A further aspect was also checked, the number of clusters selected by each procedure (results not shown here). Recalling that for all the simulation schemes the number of clusters was three, GMMDR almost always selects the true value, whereas GMM tends to select a larger number of components when noise variables are included and the clusters have different covariance structures. PCA+GMM performs worst than the other two methods, often under-estimating the true number of clusters in the presence of noise variables and for smaller sample sizes ().
|No noise||Noise variables||Noise and redundant variables|
|Model 1 (EEE)|
|Model 2 (VEV)|
|Model 3 (VVV)|
Based on the simulation results we may conclude that when there are redundant or noise variables a suitable subset of GMMDR variables allows us to significantly improve cluster identification. The improvement is larger for small samples having different within-cluster covariances and in the presence of noise variables. Overall, using GMMDR variables do not produce worse results than using original variables, but often leads to a better selection of the clustering structure. There appears no reason to perform model-based clustering on principal components.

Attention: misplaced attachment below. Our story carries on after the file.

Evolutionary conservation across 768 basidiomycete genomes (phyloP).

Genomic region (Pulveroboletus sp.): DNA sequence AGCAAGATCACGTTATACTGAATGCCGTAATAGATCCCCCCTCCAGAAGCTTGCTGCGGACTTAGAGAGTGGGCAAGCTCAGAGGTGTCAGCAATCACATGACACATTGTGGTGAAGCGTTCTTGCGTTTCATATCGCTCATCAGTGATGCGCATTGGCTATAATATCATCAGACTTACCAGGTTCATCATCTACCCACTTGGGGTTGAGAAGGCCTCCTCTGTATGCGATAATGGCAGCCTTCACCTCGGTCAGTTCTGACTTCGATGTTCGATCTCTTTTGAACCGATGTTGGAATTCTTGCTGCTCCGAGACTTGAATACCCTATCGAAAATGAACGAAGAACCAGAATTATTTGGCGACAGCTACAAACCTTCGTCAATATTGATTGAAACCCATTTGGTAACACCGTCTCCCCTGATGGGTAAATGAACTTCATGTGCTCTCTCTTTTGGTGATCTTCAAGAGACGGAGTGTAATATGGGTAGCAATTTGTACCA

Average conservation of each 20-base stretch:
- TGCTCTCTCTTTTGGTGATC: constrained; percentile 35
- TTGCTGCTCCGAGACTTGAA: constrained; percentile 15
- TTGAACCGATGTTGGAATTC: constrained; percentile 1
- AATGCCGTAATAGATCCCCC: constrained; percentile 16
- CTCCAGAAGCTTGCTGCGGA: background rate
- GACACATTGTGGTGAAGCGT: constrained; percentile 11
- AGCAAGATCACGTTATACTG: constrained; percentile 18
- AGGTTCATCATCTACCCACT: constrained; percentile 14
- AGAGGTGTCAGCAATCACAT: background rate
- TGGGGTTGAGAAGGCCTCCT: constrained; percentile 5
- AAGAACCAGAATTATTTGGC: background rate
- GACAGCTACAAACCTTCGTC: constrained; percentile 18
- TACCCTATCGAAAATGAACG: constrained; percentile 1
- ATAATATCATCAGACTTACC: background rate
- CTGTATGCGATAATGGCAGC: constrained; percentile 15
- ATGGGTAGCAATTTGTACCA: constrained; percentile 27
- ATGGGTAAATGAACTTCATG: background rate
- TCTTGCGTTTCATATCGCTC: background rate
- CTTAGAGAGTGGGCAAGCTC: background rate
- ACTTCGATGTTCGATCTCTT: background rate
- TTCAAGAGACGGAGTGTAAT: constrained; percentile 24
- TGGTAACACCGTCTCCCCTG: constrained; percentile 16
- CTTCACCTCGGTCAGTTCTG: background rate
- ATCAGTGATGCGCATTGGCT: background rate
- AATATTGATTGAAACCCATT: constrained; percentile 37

4.2.1 Unequal prior probabilities
The previous simulation examples assumed equal prior group probabilities. It may be of interest to investigate if the results obtained depend on such assumption. We expect that, provided there is enough cluster information in the data, no dramatic change from previous findings should be observed. Thus, we replicated the previous simulation study for the more complex Model 3 (VVV), but with unequal prior probabilities set at. The results are shown in Table 3.